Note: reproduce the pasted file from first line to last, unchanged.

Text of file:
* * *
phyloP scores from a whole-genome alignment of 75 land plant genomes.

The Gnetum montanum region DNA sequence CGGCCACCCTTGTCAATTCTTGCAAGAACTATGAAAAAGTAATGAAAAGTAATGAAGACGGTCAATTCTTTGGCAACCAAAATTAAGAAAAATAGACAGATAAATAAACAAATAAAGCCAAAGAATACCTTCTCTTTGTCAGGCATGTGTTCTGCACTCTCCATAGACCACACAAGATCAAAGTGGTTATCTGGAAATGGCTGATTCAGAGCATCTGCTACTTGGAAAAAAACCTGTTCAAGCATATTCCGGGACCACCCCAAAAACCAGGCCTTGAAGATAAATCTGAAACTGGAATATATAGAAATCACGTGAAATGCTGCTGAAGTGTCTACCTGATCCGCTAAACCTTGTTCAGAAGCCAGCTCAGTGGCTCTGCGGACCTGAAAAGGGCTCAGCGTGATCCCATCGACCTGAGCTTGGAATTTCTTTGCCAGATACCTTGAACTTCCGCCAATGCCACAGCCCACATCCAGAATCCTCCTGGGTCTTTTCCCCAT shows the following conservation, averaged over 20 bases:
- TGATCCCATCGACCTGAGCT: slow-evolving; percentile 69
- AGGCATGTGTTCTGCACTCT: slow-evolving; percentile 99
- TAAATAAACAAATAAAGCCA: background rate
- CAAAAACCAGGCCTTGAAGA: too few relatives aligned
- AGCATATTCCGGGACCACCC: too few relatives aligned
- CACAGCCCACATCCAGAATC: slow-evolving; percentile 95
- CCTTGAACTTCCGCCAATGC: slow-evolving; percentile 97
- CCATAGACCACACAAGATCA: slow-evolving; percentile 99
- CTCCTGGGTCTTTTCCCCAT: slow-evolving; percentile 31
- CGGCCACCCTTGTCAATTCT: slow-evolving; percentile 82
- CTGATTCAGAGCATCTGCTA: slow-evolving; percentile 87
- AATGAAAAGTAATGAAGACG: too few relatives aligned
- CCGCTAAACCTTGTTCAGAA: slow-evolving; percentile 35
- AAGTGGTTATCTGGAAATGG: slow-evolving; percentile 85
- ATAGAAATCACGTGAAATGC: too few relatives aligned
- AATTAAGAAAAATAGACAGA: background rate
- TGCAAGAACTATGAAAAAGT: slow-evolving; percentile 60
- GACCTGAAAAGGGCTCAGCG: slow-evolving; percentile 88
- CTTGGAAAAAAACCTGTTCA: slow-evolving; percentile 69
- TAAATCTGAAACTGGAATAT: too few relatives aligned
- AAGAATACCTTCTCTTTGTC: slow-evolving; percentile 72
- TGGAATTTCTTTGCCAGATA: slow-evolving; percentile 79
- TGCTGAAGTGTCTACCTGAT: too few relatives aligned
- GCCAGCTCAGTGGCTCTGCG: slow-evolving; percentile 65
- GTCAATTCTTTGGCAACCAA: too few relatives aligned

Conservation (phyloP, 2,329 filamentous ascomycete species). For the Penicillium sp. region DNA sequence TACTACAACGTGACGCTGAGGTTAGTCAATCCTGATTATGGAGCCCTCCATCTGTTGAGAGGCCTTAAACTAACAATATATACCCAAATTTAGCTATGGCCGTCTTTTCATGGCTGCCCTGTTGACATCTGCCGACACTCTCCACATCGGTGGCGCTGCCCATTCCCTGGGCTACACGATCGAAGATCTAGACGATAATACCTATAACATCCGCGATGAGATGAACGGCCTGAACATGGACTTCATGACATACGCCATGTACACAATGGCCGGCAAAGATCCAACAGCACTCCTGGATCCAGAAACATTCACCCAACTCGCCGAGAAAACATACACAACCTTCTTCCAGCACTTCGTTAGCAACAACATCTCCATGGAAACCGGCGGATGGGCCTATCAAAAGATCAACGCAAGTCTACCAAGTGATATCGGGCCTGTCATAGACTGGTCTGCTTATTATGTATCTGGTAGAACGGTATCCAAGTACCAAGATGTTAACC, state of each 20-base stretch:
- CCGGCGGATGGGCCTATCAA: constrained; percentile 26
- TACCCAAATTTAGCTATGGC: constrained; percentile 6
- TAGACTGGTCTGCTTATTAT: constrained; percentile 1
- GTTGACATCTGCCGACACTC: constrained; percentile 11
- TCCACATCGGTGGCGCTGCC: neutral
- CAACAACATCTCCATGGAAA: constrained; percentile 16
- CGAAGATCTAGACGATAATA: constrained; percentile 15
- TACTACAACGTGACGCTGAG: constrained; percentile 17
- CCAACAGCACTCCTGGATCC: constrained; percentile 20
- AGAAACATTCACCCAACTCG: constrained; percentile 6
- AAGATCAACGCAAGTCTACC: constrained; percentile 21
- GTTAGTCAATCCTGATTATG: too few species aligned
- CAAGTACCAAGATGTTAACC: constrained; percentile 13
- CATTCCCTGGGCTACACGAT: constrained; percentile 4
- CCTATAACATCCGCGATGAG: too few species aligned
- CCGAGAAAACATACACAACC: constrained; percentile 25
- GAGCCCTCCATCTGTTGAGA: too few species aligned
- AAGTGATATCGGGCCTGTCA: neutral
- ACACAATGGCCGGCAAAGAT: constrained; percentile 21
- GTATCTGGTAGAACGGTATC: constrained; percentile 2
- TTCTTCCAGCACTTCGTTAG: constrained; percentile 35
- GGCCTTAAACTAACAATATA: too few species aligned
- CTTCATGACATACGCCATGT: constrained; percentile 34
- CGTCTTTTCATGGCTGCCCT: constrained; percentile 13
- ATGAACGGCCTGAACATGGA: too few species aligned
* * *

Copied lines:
phyloP scores from a whole-genome alignment of 75 land plant genomes.

The Gnetum montanum region DNA sequence CGGCCACCCTTGTCAATTCTTGCAAGAACTATGAAAAAGTAATGAAAAGTAATGAAGACGGTCAATTCTTTGGCAACCAAAATTAAGAAAAATAGACAGATAAATAAACAAATAAAGCCAAAGAATACCTTCTCTTTGTCAGGCATGTGTTCTGCACTCTCCATAGACCACACAAGATCAAAGTGGTTATCTGGAAATGGCTGATTCAGAGCATCTGCTACTTGGAAAAAAACCTGTTCAAGCATATTCCGGGACCACCCCAAAAACCAGGCCTTGAAGATAAATCTGAAACTGGAATATATAGAAATCACGTGAAATGCTGCTGAAGTGTCTACCTGATCCGCTAAACCTTGTTCAGAAGCCAGCTCAGTGGCTCTGCGGACCTGAAAAGGGCTCAGCGTGATCCCATCGACCTGAGCTTGGAATTTCTTTGCCAGATACCTTGAACTTCCGCCAATGCCACAGCCCACATCCAGAATCCTCCTGGGTCTTTTCCCCAT shows the following conservation, averaged over 20 bases:
- TGATCCCATCGACCTGAGCT: slow-evolving; percentile 69
- AGGCATGTGTTCTGCACTCT: slow-evolving; percentile 99
- TAAATAAACAAATAAAGCCA: background rate
- CAAAAACCAGGCCTTGAAGA: too few relatives aligned
- AGCATATTCCGGGACCACCC: too few relatives aligned
- CACAGCCCACATCCAGAATC: slow-evolving; percentile 95
- CCTTGAACTTCCGCCAATGC: slow-evolving; percentile 97
- CCATAGACCACACAAGATCA: slow-evolving; percentile 99
- CTCCTGGGTCTTTTCCCCAT: slow-evolving; percentile 31
- CGGCCACCCTTGTCAATTCT: slow-evolving; percentile 82
- CTGATTCAGAGCATCTGCTA: slow-evolving; percentile 87
- AATGAAAAGTAATGAAGACG: too few relatives aligned
- CCGCTAAACCTTGTTCAGAA: slow-evolving; percentile 35
- AAGTGGTTATCTGGAAATGG: slow-evolving; percentile 85
- ATAGAAATCACGTGAAATGC: too few relatives aligned
- AATTAAGAAAAATAGACAGA: background rate
- TGCAAGAACTATGAAAAAGT: slow-evolving; percentile 60
- GACCTGAAAAGGGCTCAGCG: slow-evolving; percentile 88
- CTTGGAAAAAAACCTGTTCA: slow-evolving; percentile 69
- TAAATCTGAAACTGGAATAT: too few relatives aligned
- AAGAATACCTTCTCTTTGTC: slow-evolving; percentile 72
- TGGAATTTCTTTGCCAGATA: slow-evolving; percentile 79
- TGCTGAAGTGTCTACCTGAT: too few relatives aligned
- GCCAGCTCAGTGGCTCTGCG: slow-evolving; percentile 65
- GTCAATTCTTTGGCAACCAA: too few relatives aligned

Conservation (phyloP, 2,329 filamentous ascomycete species). For the Penicillium sp. region DNA sequence TACTACAACGTGACGCTGAGGTTAGTCAATCCTGATTATGGAGCCCTCCATCTGTTGAGAGGCCTTAAACTAACAATATATACCCAAATTTAGCTATGGCCGTCTTTTCATGGCTGCCCTGTTGACATCTGCCGACACTCTCCACATCGGTGGCGCTGCCCATTCCCTGGGCTACACGATCGAAGATCTAGACGATAATACCTATAACATCCGCGATGAGATGAACGGCCTGAACATGGACTTCATGACATACGCCATGTACACAATGGCCGGCAAAGATCCAACAGCACTCCTGGATCCAGAAACATTCACCCAACTCGCCGAGAAAACATACACAACCTTCTTCCAGCACTTCGTTAGCAACAACATCTCCATGGAAACCGGCGGATGGGCCTATCAAAAGATCAACGCAAGTCTACCAAGTGATATCGGGCCTGTCATAGACTGGTCTGCTTATTATGTATCTGGTAGAACGGTATCCAAGTACCAAGATGTTAACC, state of each 20-base stretch:
- CCGGCGGATGGGCCTATCAA: constrained; percentile 26
- TACCCAAATTTAGCTATGGC: constrained; percentile 6
- TAGACTGGTCTGCTTATTAT: constrained; percentile 1
- GTTGACATCTGCCGACACTC: constrained; percentile 11
- TCCACATCGGTGGCGCTGCC: neutral
- CAACAACATCTCCATGGAAA: constrained; percentile 16
- CGAAGATCTAGACGATAATA: constrained; percentile 15
- TACTACAACGTGACGCTGAG: constrained; percentile 17
- CCAACAGCACTCCTGGATCC: constrained; percentile 20
- AGAAACATTCACCCAACTCG: constrained; percentile 6
- AAGATCAACGCAAGTCTACC: constrained; percentile 21
- GTTAGTCAATCCTGATTATG: too few species aligned
- CAAGTACCAAGATGTTAACC: constrained; percentile 13
- CATTCCCTGGGCTACACGAT: constrained; percentile 4
- CCTATAACATCCGCGATGAG: too few species aligned
- CCGAGAAAACATACACAACC: constrained; percentile 25
- GAGCCCTCCATCTGTTGAGA: too few species aligned
- AAGTGATATCGGGCCTGTCA: neutral
- ACACAATGGCCGGCAAAGAT: constrained; percentile 21
- GTATCTGGTAGAACGGTATC: constrained; percentile 2
- TTCTTCCAGCACTTCGTTAG: constrained; percentile 35
- GGCCTTAAACTAACAATATA: too few species aligned
- CTTCATGACATACGCCATGT: constrained; percentile 34
- CGTCTTTTCATGGCTGCCCT: constrained; percentile 13
- ATGAACGGCCTGAACATGGA: too few species aligned